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« Oh live a life of holiness, .
Your child is looking on;
He heeds your life alone."
The news of Mrs. Thornton's expected roturn to England soon spread through the little village of Oakhurst, and everybody felt more or less interested in it. In a small community, every little event is of importance, and where children are concerned (especially children deprived, by whatever circumstance, of their natural protectors) this interest is generally found to deepen. They become, as it were, public property, and their welfare is sought, and their happiness rejoiced in, by many a humble and unobtrusive spirit who would shrink from any open demonstration of feeling. And in spite of the exclusiveness which had marked all Mrs. Thornton's relations with her country neighbours, in spite of the petty feelings and proud reserve which too often characterized the children themselves, their presence in the village was always welcomed with kind looks and words, and the good news which had just arrived, shed a reflected glow of happiness upon many a poor and sympathizing heart.
“And when will she come, Master Percy?" said the old wheelwright, as Percy stopped his pony to watch the process of some work in which the old man was engaged.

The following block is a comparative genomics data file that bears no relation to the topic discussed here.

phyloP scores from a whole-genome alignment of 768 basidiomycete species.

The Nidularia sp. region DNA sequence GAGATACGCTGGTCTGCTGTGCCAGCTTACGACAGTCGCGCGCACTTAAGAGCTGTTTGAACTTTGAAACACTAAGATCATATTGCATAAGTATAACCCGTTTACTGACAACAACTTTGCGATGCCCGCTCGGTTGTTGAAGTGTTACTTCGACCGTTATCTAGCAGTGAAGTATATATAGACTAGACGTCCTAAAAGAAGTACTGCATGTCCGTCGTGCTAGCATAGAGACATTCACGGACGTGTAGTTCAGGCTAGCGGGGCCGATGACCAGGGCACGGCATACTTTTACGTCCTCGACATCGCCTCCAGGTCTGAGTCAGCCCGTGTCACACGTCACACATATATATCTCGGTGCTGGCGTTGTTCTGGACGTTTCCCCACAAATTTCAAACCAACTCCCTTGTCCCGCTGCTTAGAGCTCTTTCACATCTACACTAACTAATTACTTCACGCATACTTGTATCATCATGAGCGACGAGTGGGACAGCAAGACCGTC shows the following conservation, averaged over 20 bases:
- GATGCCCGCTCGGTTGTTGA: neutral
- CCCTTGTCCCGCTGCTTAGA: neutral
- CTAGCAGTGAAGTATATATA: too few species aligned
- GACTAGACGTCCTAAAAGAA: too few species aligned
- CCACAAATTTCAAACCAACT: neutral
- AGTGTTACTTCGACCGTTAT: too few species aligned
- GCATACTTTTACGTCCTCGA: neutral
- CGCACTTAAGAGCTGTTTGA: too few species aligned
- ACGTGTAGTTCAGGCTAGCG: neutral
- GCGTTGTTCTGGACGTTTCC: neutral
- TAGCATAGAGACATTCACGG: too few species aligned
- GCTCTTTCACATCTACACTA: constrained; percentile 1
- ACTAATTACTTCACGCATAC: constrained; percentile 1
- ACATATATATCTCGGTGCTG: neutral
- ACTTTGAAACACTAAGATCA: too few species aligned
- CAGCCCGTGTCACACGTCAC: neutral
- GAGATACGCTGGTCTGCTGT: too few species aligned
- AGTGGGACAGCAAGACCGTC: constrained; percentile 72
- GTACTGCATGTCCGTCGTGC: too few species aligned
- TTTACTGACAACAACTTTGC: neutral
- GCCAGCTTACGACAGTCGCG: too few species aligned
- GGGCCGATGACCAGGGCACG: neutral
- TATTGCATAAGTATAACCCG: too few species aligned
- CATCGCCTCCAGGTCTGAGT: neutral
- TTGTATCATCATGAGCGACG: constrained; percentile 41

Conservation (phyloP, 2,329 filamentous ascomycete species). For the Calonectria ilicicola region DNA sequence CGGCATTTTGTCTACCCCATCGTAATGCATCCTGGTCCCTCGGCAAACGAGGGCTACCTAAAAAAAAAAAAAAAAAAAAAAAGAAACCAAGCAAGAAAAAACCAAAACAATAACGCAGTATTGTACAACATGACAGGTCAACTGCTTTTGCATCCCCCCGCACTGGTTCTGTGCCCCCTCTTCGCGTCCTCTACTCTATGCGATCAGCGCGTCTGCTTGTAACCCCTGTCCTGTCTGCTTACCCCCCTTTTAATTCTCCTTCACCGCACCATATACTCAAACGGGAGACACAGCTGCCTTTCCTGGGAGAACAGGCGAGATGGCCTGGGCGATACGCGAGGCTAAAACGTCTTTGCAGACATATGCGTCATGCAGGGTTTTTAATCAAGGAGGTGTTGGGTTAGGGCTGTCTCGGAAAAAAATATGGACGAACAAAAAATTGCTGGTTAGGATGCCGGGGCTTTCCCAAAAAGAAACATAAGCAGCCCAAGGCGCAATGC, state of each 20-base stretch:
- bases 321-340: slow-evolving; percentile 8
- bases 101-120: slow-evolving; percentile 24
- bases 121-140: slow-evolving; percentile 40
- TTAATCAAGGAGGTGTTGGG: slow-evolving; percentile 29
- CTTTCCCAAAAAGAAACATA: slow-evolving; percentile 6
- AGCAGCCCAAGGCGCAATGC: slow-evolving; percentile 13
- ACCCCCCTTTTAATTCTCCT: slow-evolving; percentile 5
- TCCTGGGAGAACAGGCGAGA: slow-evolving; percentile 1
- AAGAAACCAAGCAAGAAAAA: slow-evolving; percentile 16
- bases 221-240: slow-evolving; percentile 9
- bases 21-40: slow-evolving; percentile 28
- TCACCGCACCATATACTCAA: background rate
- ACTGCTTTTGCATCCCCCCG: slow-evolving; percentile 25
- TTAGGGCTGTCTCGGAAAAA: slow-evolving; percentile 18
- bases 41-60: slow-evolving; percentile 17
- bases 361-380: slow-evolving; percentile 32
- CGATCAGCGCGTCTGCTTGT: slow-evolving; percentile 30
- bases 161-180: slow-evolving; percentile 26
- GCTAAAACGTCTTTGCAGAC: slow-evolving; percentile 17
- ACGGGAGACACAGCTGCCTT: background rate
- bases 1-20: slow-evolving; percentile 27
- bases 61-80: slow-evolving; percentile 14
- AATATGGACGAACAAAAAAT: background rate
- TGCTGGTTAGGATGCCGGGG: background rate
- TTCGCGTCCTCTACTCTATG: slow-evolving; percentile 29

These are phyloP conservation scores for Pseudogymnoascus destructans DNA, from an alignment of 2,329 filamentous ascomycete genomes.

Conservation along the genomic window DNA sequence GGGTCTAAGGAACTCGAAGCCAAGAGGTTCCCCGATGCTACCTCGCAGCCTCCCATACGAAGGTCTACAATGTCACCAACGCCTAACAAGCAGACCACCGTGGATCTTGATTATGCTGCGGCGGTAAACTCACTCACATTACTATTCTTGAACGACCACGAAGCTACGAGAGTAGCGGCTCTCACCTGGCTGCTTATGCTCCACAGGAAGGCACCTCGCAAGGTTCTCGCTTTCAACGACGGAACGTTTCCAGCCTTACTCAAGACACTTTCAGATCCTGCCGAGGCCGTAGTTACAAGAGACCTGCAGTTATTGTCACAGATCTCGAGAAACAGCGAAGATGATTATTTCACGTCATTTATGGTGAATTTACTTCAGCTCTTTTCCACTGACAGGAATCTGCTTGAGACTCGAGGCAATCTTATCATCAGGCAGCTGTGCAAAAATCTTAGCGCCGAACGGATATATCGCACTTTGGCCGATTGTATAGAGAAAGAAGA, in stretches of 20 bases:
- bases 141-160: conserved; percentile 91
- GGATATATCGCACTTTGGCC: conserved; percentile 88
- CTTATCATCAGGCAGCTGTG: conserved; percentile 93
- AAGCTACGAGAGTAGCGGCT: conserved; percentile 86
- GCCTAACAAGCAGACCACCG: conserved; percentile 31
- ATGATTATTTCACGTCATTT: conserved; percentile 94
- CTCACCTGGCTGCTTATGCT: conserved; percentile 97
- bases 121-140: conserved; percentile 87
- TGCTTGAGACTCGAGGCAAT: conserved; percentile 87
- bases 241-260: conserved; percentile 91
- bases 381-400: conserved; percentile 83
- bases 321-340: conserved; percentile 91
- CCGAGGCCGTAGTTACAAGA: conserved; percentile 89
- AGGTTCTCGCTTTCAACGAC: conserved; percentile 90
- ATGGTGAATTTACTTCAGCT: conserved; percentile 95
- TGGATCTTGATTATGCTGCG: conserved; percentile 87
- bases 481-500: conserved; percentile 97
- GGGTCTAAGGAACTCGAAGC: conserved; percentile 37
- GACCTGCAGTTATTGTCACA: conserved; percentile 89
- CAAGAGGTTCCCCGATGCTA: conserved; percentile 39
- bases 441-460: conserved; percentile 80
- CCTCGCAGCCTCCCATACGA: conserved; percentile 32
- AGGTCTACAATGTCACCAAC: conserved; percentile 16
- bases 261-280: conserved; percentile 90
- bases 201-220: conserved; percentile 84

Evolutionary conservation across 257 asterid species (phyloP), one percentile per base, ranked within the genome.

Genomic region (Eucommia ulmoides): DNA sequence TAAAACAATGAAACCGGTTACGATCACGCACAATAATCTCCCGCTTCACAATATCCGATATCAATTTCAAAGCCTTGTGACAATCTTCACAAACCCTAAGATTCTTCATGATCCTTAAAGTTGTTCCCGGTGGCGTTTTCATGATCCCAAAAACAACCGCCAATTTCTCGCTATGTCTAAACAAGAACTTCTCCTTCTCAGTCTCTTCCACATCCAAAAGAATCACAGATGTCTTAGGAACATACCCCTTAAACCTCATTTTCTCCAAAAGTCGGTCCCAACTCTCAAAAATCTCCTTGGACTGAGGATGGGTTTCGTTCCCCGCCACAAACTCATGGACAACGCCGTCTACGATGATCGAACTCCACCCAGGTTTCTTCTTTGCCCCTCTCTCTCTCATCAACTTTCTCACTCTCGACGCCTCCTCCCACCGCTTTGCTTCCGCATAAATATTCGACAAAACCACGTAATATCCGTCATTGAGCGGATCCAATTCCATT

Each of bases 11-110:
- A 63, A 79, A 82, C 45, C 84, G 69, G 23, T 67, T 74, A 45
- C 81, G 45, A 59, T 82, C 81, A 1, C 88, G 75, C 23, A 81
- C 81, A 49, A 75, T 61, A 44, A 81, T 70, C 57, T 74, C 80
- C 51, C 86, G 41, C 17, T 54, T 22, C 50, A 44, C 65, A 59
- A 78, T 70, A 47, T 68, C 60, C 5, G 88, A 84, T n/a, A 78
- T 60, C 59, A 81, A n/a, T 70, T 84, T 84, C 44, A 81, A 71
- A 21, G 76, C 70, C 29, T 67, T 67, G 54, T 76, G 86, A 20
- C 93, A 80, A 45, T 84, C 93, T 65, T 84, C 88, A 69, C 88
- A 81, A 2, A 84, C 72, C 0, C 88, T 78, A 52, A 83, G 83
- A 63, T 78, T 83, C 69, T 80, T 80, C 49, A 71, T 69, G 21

"In about a month, Thompson, grandmama says; and it does seem so long to wait. I wish it was only a week.”
“Ay, I dare say you do. And how long is it since you saw her?”
“My little sister and I came home about three years ago, but it is much longer since my other sisters saw her. I don't think they will remember her, but I shall.”
“It's a long journey she'll have to make, sir, is it not?”
“Oh yes,” said Percy, proud of being appealed to ; “more than two thousand miles."
“And she'll have the dangers of the sea to encounter ?”
“Yes," said Percy, who had a very indistinct idea of the route by which his mother would return.
“Then we must pray for her safe keeping to Him who holds the waters in the hollow of his hand,” said the old man.
Percy took no notice of this, and soon after, touching his pony with the whip, he left the old man to pursue his work and his reflections together.
In the meantime, the train of thought which had been awakened in the mind of the elder Mrs. Thornton by this new aspect of affairs, was in keeping with the prevailing tone of feeling which actuated her in all her daily work, though, as usual, she was totally unaware of the extent of its influence in her
heart. Important as it seemed to her, at all times, that the children should grace their position in life by every exterior attraction that dress, manner, accomplishments, etc., could bestow, she was particularly anxious that their mother's first impression of them should be in all these respects favourable. Miss Willis, the governess, was called to the consultation, and urged to bestow more than usual pains upon Maria's musical studies. She had a great talent for music, and played remarkably well.
With regard to their dress, Mrs. Thornton had always taken the arrangement of this into her own hands, priding herself greatly upon the style and elegance of their appearance. And, certainly, the most fastidious taste could not have found fault with the fairy-like forms which the London milliners had done so much to adorn and beautify. But the effect of all this care and anxiety was most apparent in the children, leading them instinctively to take a wrong estimate of these outward and